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Indiana becomes right-to-work state

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Indiana Gov. Mitch Daniels signed legislation Wednesday making Indiana the 23rd right-to-work state. The law makes it illegal for any worker to be forced to pay union dues or fees or become a member of a labor union as a condition of employment.

“Seven years of evidence and experience ultimately demonstrated that Indiana did need a right-to-work law to capture jobs for which, despite our highly rated business climate, we are not currently being considered,” Daniels said in a statement. “This law won’t be a magic answer but we’ll be far better off with it. I respect those who have objected but they have alarmed themselves unnecessarily: no one’s wages will go down, no one’s benefits will be reduced, and the right to organize and bargain collectively is untouched and intact.”

Right-to-work legislation has been a contentious issue in the Indiana Legislature, both this session and during last year’s session. Many House Democrats left Indiana in 2011 during the session in protest of the bill; House Speaker Brian Bosma, R-Indianapolis, said at the start of the 2012 session that right-to-work legislation would be his No. 1 priority.

Democrats in both houses objected to the legislation, arguing it will be harmful to Indiana workers by lowering average incomes around the state, and that the law is unnecessary because of federal protections for those who choose not to join a union.

Indiana becomes the only right-to-work state in the central Midwest. The new law takes effect immediately but doesn’t abrogate existing collective bargaining agreements. It will only affect contracts entered into, modified or renewed after March 14, 2012.



 

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  1. Family court judges never fail to surprise me with their irrational thinking. First of all any man who abuses his wife is not fit to be a parent. A man who can't control his anger should not be allowed around his child unsupervised period. Just because he's never been convicted of abusing his child doesn't mean he won't and maybe he hasn't but a man that has such poor judgement and control is not fit to parent without oversight - only a moron would think otherwise. Secondly, why should the mother have to pay? He's the one who made the poor decisions to abuse and he should be the one to pay the price - monetarily and otherwise. Yes it's sad that the little girl may be deprived of her father, but really what kind of father is he - the one that abuses her mother the one that can't even step up and do what's necessary on his own instead the abused mother is to pay for him???? What is this Judge thinking? Another example of how this world rewards bad behavior and punishes those who do right. Way to go Judge - NOT.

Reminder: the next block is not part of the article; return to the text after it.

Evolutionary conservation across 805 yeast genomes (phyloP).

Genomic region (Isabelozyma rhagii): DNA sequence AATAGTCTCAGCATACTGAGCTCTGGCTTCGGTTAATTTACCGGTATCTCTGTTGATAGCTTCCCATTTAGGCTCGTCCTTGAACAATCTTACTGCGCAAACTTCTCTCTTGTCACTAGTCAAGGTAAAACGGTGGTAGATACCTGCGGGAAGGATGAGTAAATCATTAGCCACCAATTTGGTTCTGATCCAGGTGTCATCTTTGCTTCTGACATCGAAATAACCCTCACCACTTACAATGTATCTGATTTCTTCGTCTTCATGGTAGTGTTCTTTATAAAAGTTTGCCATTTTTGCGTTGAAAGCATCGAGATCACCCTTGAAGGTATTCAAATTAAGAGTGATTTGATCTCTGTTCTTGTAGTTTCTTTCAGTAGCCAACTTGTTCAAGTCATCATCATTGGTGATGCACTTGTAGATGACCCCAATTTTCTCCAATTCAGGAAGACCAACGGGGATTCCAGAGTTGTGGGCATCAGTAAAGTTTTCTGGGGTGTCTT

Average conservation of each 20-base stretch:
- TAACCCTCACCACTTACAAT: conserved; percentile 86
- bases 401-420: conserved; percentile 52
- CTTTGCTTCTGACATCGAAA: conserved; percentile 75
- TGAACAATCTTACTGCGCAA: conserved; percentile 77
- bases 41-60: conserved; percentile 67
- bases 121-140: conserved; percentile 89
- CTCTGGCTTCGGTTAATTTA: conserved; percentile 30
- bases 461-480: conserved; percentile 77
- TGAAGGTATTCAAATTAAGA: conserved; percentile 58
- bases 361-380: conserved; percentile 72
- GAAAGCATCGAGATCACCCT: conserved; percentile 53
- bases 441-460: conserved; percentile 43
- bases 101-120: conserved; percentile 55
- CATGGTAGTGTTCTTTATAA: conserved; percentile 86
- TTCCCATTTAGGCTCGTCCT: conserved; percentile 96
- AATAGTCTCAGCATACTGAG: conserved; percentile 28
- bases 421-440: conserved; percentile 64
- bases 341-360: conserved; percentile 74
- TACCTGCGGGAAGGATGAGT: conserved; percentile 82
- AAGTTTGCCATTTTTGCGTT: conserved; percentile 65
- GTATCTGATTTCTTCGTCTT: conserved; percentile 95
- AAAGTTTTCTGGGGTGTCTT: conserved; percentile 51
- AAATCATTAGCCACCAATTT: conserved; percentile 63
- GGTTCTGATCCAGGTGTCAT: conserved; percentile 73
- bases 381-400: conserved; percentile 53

2. Right on. Legalize it. We can take billions away from the drug cartels and help reduce violence in central America and more unwanted illegal immigration all in one fell swoop. cut taxes on the savings from needless incarcerations. On and stop eroding our fourth amendment freedom or whatever's left of it.

  3. "...a switch from crop production to hog production "does not constitute a significant change."??? REALLY?!?! Any judge that cannot see a significant difference between a plant and an animal needs to find another line of work.

  4. Why do so many lawyers get away with lying in court, Jamie Yoak?

  5. Future generations will be amazed that we prosecuted people for possessing a harmless plant. The New York Times came out in favor of legalization in Saturday's edition of the newspaper.

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